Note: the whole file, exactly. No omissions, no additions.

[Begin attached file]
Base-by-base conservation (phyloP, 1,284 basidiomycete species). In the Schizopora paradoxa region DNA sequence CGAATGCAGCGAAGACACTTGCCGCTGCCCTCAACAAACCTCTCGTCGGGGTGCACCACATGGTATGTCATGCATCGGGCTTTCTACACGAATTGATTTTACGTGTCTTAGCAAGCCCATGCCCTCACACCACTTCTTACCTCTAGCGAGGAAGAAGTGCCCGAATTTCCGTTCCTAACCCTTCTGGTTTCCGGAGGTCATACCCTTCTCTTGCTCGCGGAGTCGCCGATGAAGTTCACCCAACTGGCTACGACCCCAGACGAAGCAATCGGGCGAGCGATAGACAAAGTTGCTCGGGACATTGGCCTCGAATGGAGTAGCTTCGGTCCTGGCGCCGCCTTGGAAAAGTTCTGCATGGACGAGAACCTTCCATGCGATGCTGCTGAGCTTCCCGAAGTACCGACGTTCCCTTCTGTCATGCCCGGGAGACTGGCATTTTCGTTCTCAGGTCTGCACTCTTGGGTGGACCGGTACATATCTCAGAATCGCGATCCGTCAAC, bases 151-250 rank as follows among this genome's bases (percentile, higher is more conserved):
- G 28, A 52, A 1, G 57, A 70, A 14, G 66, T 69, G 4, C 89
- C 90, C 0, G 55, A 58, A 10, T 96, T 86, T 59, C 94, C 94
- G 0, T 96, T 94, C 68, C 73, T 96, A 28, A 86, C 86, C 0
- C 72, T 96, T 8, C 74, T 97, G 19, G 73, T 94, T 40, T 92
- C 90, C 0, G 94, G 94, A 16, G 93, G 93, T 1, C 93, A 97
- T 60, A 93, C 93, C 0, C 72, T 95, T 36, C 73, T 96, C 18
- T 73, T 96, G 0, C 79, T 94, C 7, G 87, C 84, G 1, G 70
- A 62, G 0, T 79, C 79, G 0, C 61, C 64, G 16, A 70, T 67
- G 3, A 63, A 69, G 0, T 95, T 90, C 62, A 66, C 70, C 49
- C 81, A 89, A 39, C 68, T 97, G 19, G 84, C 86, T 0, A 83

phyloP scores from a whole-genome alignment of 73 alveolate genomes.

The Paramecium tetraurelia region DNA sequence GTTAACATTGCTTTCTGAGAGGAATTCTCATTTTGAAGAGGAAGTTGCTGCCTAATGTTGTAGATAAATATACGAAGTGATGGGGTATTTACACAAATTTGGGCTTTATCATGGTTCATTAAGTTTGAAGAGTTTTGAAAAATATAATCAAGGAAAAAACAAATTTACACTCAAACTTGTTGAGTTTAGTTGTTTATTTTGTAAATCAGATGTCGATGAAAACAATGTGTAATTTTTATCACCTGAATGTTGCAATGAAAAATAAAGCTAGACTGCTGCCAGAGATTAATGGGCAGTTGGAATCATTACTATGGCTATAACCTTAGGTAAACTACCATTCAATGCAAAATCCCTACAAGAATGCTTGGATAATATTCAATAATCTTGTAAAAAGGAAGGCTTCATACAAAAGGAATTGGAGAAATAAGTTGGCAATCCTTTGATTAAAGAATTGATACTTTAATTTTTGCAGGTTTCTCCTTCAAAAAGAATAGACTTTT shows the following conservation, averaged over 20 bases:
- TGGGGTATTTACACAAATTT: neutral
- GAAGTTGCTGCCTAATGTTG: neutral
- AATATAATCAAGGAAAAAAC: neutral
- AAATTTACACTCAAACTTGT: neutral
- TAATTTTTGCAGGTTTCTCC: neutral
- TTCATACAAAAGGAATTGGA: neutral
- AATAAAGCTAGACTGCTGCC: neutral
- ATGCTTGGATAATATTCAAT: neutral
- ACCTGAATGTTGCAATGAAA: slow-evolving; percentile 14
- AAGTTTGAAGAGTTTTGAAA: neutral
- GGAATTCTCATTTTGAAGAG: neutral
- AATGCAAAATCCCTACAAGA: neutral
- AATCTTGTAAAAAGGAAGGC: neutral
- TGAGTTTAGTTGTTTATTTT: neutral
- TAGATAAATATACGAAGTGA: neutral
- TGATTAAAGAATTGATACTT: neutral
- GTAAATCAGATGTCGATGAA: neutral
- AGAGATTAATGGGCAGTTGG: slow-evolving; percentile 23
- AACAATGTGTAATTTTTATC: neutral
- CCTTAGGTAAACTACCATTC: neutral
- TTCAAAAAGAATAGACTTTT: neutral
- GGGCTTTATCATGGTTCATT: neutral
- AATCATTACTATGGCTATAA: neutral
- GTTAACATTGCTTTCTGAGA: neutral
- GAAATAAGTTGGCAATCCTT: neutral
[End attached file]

Base-by-base conservation (phyloP, 1,284 basidiomycete species). In the Schizopora paradoxa region DNA sequence CGAATGCAGCGAAGACACTTGCCGCTGCCCTCAACAAACCTCTCGTCGGGGTGCACCACATGGTATGTCATGCATCGGGCTTTCTACACGAATTGATTTTACGTGTCTTAGCAAGCCCATGCCCTCACACCACTTCTTACCTCTAGCGAGGAAGAAGTGCCCGAATTTCCGTTCCTAACCCTTCTGGTTTCCGGAGGTCATACCCTTCTCTTGCTCGCGGAGTCGCCGATGAAGTTCACCCAACTGGCTACGACCCCAGACGAAGCAATCGGGCGAGCGATAGACAAAGTTGCTCGGGACATTGGCCTCGAATGGAGTAGCTTCGGTCCTGGCGCCGCCTTGGAAAAGTTCTGCATGGACGAGAACCTTCCATGCGATGCTGCTGAGCTTCCCGAAGTACCGACGTTCCCTTCTGTCATGCCCGGGAGACTGGCATTTTCGTTCTCAGGTCTGCACTCTTGGGTGGACCGGTACATATCTCAGAATCGCGATCCGTCAAC, bases 151-250 rank as follows among this genome's bases (percentile, higher is more conserved):
- G 28, A 52, A 1, G 57, A 70, A 14, G 66, T 69, G 4, C 89
- C 90, C 0, G 55, A 58, A 10, T 96, T 86, T 59, C 94, C 94
- G 0, T 96, T 94, C 68, C 73, T 96, A 28, A 86, C 86, C 0
- C 72, T 96, T 8, C 74, T 97, G 19, G 73, T 94, T 40, T 92
- C 90, C 0, G 94, G 94, A 16, G 93, G 93, T 1, C 93, A 97
- T 60, A 93, C 93, C 0, C 72, T 95, T 36, C 73, T 96, C 18
- T 73, T 96, G 0, C 79, T 94, C 7, G 87, C 84, G 1, G 70
- A 62, G 0, T 79, C 79, G 0, C 61, C 64, G 16, A 70, T 67
- G 3, A 63, A 69, G 0, T 95, T 90, C 62, A 66, C 70, C 49
- C 81, A 89, A 39, C 68, T 97, G 19, G 84, C 86, T 0, A 83

phyloP scores from a whole-genome alignment of 73 alveolate genomes.

The Paramecium tetraurelia region DNA sequence GTTAACATTGCTTTCTGAGAGGAATTCTCATTTTGAAGAGGAAGTTGCTGCCTAATGTTGTAGATAAATATACGAAGTGATGGGGTATTTACACAAATTTGGGCTTTATCATGGTTCATTAAGTTTGAAGAGTTTTGAAAAATATAATCAAGGAAAAAACAAATTTACACTCAAACTTGTTGAGTTTAGTTGTTTATTTTGTAAATCAGATGTCGATGAAAACAATGTGTAATTTTTATCACCTGAATGTTGCAATGAAAAATAAAGCTAGACTGCTGCCAGAGATTAATGGGCAGTTGGAATCATTACTATGGCTATAACCTTAGGTAAACTACCATTCAATGCAAAATCCCTACAAGAATGCTTGGATAATATTCAATAATCTTGTAAAAAGGAAGGCTTCATACAAAAGGAATTGGAGAAATAAGTTGGCAATCCTTTGATTAAAGAATTGATACTTTAATTTTTGCAGGTTTCTCCTTCAAAAAGAATAGACTTTT shows the following conservation, averaged over 20 bases:
- TGGGGTATTTACACAAATTT: neutral
- GAAGTTGCTGCCTAATGTTG: neutral
- AATATAATCAAGGAAAAAAC: neutral
- AAATTTACACTCAAACTTGT: neutral
- TAATTTTTGCAGGTTTCTCC: neutral
- TTCATACAAAAGGAATTGGA: neutral
- AATAAAGCTAGACTGCTGCC: neutral
- ATGCTTGGATAATATTCAAT: neutral
- ACCTGAATGTTGCAATGAAA: slow-evolving; percentile 14
- AAGTTTGAAGAGTTTTGAAA: neutral
- GGAATTCTCATTTTGAAGAG: neutral
- AATGCAAAATCCCTACAAGA: neutral
- AATCTTGTAAAAAGGAAGGC: neutral
- TGAGTTTAGTTGTTTATTTT: neutral
- TAGATAAATATACGAAGTGA: neutral
- TGATTAAAGAATTGATACTT: neutral
- GTAAATCAGATGTCGATGAA: neutral
- AGAGATTAATGGGCAGTTGG: slow-evolving; percentile 23
- AACAATGTGTAATTTTTATC: neutral
- CCTTAGGTAAACTACCATTC: neutral
- TTCAAAAAGAATAGACTTTT: neutral
- GGGCTTTATCATGGTTCATT: neutral
- AATCATTACTATGGCTATAA: neutral
- GTTAACATTGCTTTCTGAGA: neutral
- GAAATAAGTTGGCAATCCTT: neutral